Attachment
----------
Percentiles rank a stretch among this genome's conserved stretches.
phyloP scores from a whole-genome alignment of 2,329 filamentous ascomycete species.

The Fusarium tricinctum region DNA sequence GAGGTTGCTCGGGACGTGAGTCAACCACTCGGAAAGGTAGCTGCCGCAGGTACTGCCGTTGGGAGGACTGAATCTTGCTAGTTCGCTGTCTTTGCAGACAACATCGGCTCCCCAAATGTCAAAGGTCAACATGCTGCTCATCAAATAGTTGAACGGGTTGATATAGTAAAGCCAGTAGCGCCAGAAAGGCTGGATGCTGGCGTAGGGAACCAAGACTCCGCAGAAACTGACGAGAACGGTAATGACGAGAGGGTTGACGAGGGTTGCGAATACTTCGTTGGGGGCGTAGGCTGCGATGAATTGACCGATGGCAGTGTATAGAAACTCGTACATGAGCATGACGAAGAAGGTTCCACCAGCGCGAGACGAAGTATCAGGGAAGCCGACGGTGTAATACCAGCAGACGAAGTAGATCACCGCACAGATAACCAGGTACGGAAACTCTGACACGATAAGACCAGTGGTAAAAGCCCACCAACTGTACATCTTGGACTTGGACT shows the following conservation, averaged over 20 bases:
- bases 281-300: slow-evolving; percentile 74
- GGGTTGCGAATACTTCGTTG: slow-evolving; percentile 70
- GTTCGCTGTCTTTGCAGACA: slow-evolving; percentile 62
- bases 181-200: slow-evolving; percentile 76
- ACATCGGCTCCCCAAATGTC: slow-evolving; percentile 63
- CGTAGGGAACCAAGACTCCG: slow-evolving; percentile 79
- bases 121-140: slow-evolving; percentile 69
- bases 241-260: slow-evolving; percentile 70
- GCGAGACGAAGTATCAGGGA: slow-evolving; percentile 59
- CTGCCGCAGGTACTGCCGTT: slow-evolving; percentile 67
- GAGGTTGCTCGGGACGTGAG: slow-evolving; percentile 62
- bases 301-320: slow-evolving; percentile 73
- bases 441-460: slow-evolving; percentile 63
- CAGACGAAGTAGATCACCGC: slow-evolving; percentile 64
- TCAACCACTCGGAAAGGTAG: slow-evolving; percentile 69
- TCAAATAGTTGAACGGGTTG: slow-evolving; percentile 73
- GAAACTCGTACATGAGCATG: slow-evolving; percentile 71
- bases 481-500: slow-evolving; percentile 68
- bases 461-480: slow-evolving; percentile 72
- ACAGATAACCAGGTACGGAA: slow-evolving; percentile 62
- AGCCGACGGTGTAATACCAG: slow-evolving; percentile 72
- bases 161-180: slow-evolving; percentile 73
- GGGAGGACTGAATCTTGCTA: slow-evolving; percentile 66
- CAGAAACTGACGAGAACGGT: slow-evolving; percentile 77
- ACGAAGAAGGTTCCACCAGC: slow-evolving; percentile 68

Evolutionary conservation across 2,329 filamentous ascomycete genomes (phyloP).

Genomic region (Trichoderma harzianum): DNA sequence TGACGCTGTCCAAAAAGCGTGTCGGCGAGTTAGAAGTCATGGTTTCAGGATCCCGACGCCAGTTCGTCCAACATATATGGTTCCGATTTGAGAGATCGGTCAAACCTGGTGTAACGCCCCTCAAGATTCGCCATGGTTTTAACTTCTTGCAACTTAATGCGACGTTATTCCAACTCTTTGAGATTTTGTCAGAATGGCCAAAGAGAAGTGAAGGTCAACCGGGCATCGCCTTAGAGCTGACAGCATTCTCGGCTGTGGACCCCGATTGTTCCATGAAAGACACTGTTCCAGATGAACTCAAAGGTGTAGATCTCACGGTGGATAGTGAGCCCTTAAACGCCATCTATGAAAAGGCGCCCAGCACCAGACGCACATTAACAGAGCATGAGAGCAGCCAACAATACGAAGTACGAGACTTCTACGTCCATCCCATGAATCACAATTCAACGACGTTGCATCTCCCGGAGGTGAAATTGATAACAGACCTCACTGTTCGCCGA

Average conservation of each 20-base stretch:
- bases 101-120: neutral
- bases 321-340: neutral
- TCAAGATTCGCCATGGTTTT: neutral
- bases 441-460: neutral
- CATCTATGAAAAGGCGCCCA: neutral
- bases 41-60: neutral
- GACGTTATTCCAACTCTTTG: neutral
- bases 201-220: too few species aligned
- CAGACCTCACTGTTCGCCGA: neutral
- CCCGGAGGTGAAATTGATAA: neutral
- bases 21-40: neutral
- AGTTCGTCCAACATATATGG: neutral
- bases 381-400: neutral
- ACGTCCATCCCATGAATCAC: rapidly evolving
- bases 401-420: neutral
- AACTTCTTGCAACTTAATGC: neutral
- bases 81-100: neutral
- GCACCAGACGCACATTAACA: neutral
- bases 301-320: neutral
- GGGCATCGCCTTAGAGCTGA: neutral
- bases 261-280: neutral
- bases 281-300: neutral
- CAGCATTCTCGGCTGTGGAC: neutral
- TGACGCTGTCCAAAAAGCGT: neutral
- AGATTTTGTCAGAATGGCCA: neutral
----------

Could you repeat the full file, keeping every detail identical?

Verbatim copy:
Percentiles rank a stretch among this genome's conserved stretches.
phyloP scores from a whole-genome alignment of 2,329 filamentous ascomycete species.

The Fusarium tricinctum region DNA sequence GAGGTTGCTCGGGACGTGAGTCAACCACTCGGAAAGGTAGCTGCCGCAGGTACTGCCGTTGGGAGGACTGAATCTTGCTAGTTCGCTGTCTTTGCAGACAACATCGGCTCCCCAAATGTCAAAGGTCAACATGCTGCTCATCAAATAGTTGAACGGGTTGATATAGTAAAGCCAGTAGCGCCAGAAAGGCTGGATGCTGGCGTAGGGAACCAAGACTCCGCAGAAACTGACGAGAACGGTAATGACGAGAGGGTTGACGAGGGTTGCGAATACTTCGTTGGGGGCGTAGGCTGCGATGAATTGACCGATGGCAGTGTATAGAAACTCGTACATGAGCATGACGAAGAAGGTTCCACCAGCGCGAGACGAAGTATCAGGGAAGCCGACGGTGTAATACCAGCAGACGAAGTAGATCACCGCACAGATAACCAGGTACGGAAACTCTGACACGATAAGACCAGTGGTAAAAGCCCACCAACTGTACATCTTGGACTTGGACT shows the following conservation, averaged over 20 bases:
- bases 281-300: slow-evolving; percentile 74
- GGGTTGCGAATACTTCGTTG: slow-evolving; percentile 70
- GTTCGCTGTCTTTGCAGACA: slow-evolving; percentile 62
- bases 181-200: slow-evolving; percentile 76
- ACATCGGCTCCCCAAATGTC: slow-evolving; percentile 63
- CGTAGGGAACCAAGACTCCG: slow-evolving; percentile 79
- bases 121-140: slow-evolving; percentile 69
- bases 241-260: slow-evolving; percentile 70
- GCGAGACGAAGTATCAGGGA: slow-evolving; percentile 59
- CTGCCGCAGGTACTGCCGTT: slow-evolving; percentile 67
- GAGGTTGCTCGGGACGTGAG: slow-evolving; percentile 62
- bases 301-320: slow-evolving; percentile 73
- bases 441-460: slow-evolving; percentile 63
- CAGACGAAGTAGATCACCGC: slow-evolving; percentile 64
- TCAACCACTCGGAAAGGTAG: slow-evolving; percentile 69
- TCAAATAGTTGAACGGGTTG: slow-evolving; percentile 73
- GAAACTCGTACATGAGCATG: slow-evolving; percentile 71
- bases 481-500: slow-evolving; percentile 68
- bases 461-480: slow-evolving; percentile 72
- ACAGATAACCAGGTACGGAA: slow-evolving; percentile 62
- AGCCGACGGTGTAATACCAG: slow-evolving; percentile 72
- bases 161-180: slow-evolving; percentile 73
- GGGAGGACTGAATCTTGCTA: slow-evolving; percentile 66
- CAGAAACTGACGAGAACGGT: slow-evolving; percentile 77
- ACGAAGAAGGTTCCACCAGC: slow-evolving; percentile 68

Evolutionary conservation across 2,329 filamentous ascomycete genomes (phyloP).

Genomic region (Trichoderma harzianum): DNA sequence TGACGCTGTCCAAAAAGCGTGTCGGCGAGTTAGAAGTCATGGTTTCAGGATCCCGACGCCAGTTCGTCCAACATATATGGTTCCGATTTGAGAGATCGGTCAAACCTGGTGTAACGCCCCTCAAGATTCGCCATGGTTTTAACTTCTTGCAACTTAATGCGACGTTATTCCAACTCTTTGAGATTTTGTCAGAATGGCCAAAGAGAAGTGAAGGTCAACCGGGCATCGCCTTAGAGCTGACAGCATTCTCGGCTGTGGACCCCGATTGTTCCATGAAAGACACTGTTCCAGATGAACTCAAAGGTGTAGATCTCACGGTGGATAGTGAGCCCTTAAACGCCATCTATGAAAAGGCGCCCAGCACCAGACGCACATTAACAGAGCATGAGAGCAGCCAACAATACGAAGTACGAGACTTCTACGTCCATCCCATGAATCACAATTCAACGACGTTGCATCTCCCGGAGGTGAAATTGATAACAGACCTCACTGTTCGCCGA

Average conservation of each 20-base stretch:
- bases 101-120: neutral
- bases 321-340: neutral
- TCAAGATTCGCCATGGTTTT: neutral
- bases 441-460: neutral
- CATCTATGAAAAGGCGCCCA: neutral
- bases 41-60: neutral
- GACGTTATTCCAACTCTTTG: neutral
- bases 201-220: too few species aligned
- CAGACCTCACTGTTCGCCGA: neutral
- CCCGGAGGTGAAATTGATAA: neutral
- bases 21-40: neutral
- AGTTCGTCCAACATATATGG: neutral
- bases 381-400: neutral
- ACGTCCATCCCATGAATCAC: rapidly evolving
- bases 401-420: neutral
- AACTTCTTGCAACTTAATGC: neutral
- bases 81-100: neutral
- GCACCAGACGCACATTAACA: neutral
- bases 301-320: neutral
- GGGCATCGCCTTAGAGCTGA: neutral
- bases 261-280: neutral
- bases 281-300: neutral
- CAGCATTCTCGGCTGTGGAC: neutral
- TGACGCTGTCCAAAAAGCGT: neutral
- AGATTTTGTCAGAATGGCCA: neutral